Setting clear goals and priorities, and guiding new hires through the ways in which the job may have changed between when they were hired and when they started, will be vital. Managers will need to find new, creative ways to model behavior, coach existing employees to be role models, and show workers that they are cared for—all elements that Microsoft research indicates is essential to inculcating a growth mindset.

Human resources professionals will not only need to develop new skills; an August 2020 Harvard Business Review report predicts that HR departments will need to create a slew of entirely new positions as well. Companies might want to enlist a work-from-home facilitator, for example, who can help keep job responsibilities from creeping into family time and ensure that remote employees have the proper office space and tech to succeed at their jobs. At present, according to one Microsoft study , just more than one-third of remote workers have a dedicated home office. New technologies can help: Microsoft’s Viva employee experience platform (EXP) , for instance, provides data-driven recommendations to workers about carving out time for breaks, focused work, and learning while also tying them closely to the knowledge resources they need to do their jobs effectively.

Equal Access

In hybrid work arrangements, it will be vital for meeting leaders to be trained to not overlook virtual employees and to establish protocols for how they can signal when they want to speak up. Tech can help, too: Microsoft’s Teams is built with features explicitly aimed at making hybrid meetings feel more inclusive. Companies that offer travel reimbursements for employees who live far from the main office to encourage them to come in for important meetings may find themselves with an edge in helping colleagues feel connected.

“We need to ensure that people working remotely are not disadvantaged in some way,” says Houck. “We need to get better at things like digital whiteboarding and making sure everyone has the right equipment and is familiar with the tools.”

Employees will also have to become familiar with radically redesigned offices. Experts predict that we’ll see far fewer permanently assigned desks and more “hot desks,” collaborative hubs, and private spaces that can be booked.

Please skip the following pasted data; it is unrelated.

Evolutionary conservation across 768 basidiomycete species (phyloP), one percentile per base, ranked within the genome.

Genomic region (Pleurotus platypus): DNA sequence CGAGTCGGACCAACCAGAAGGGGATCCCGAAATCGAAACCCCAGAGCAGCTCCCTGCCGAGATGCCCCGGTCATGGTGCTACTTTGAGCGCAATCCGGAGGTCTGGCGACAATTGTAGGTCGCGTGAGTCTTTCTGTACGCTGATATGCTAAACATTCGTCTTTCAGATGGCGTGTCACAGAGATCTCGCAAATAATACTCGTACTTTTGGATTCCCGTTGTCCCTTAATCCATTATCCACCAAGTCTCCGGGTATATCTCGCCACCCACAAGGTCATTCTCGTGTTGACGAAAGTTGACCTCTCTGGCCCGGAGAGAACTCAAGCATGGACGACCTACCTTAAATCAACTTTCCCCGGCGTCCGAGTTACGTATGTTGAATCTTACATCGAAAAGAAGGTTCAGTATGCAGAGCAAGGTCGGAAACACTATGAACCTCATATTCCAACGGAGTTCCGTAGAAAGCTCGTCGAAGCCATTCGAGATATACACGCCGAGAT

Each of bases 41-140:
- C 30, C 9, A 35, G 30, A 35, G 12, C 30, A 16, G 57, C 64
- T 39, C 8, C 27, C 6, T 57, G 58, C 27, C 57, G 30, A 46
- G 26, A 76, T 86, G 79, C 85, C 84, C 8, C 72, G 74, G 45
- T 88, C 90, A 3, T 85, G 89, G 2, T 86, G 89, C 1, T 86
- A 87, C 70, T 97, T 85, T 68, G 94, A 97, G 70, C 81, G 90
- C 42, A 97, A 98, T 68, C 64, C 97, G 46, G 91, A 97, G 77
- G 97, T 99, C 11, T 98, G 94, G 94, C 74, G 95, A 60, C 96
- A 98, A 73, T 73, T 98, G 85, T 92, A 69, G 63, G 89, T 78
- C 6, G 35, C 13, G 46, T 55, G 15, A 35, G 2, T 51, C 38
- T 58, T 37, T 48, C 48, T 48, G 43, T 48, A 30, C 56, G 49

Newer hires pose more specific challenges: How do you introduce a recent addition to the team, and to company culture, when everything’s been turned upside down? Many companies are experimenting with randomly pairing employees for informal digital “water cooler chats.” Similarly, it will be important to rethink mentoring to support less-experienced workers, who, surveys reveal, are more likely to want to spend time in the office than their veteran colleagues. Assigning new hires a partner—one who doesn’t manage them—can help, says Anders.

A third of employees would give up potential salary raises in exchange for paid time off for volunteer work. “Meaning matters more than ever,” says Dan Schwabel, managing partner at Workplace Intelligence.

Illustration by Valerio Pellegrini

One of the most powerful tools to both attract and retain talent is to offer a sense of meaning. More than one-quarter of employees surveyed by the IBM Institute for Business Value earlier this year said they took new jobs in the hope of finding more purposeful and meaningful work. Another PwC survey found that a third of employees would give up potential salary raises in exchange for paid time off for volunteer work. “Meaning matters more than ever,” says Dan Schwabel, managing partner at Workplace Intelligence, a human resources consultancy.

Hiring in the Hybrid Era

For some, evaluating new hires without ever seeing them face-to-face was a rougher transition than moving to remote work. Last summer, the staffing agency Addison Group polled 500 hiring managers across the United States for a report titled “Is Remote Hiring the New Normal?” It found that more than 56 percent of managers had never hired remotely before.

In some ways, finding the right candidates has never been simpler. “It’s so easy now to talk to lots of people quickly,” says Houck. “You can interact with candidates from all over the world.” But that also means the hiring pipeline can get overwhelmed. “We used to get thousands of applications for on-site workers here in Seattle,” says Foss. “Now, for remote positions, we’re getting tens of thousands!”

Artificial intelligence systems to help vet all those applicants seem certain to continue to grow in popularity—not only algorithms to sort through résumés, but chatbots that can screen candidates, assess their personalities, and answer some of their questions. Those systems need to be used cautiously, however: Several hiring algorithms have been found to be subtly biased against some racial groups and women. They can be useful tools, but only if hiring managers are careful to ask the right questions and do not blindly accept their recommendations.

Job candidates—especially younger ones—are likely to insist on being allowed to work from anywhere as a matter of course, not just as a perk. Meeting them where they are is wise counsel. “We found, at a deep human level, that people want control over where and how they work,” says Schwabel. “Not offering the option to work remotely inhibits your ability to recruit workers.”

Every business is unique, of course. Whether because of a company’s entrenched culture or the nature of the work itself, some will still require significant on-site time from workers, while others will fully embrace remote and hybrid work and tap talent across the country and around the world. But one thing is certain: Grinding out eight hours at the same desk five days a week is gone for good.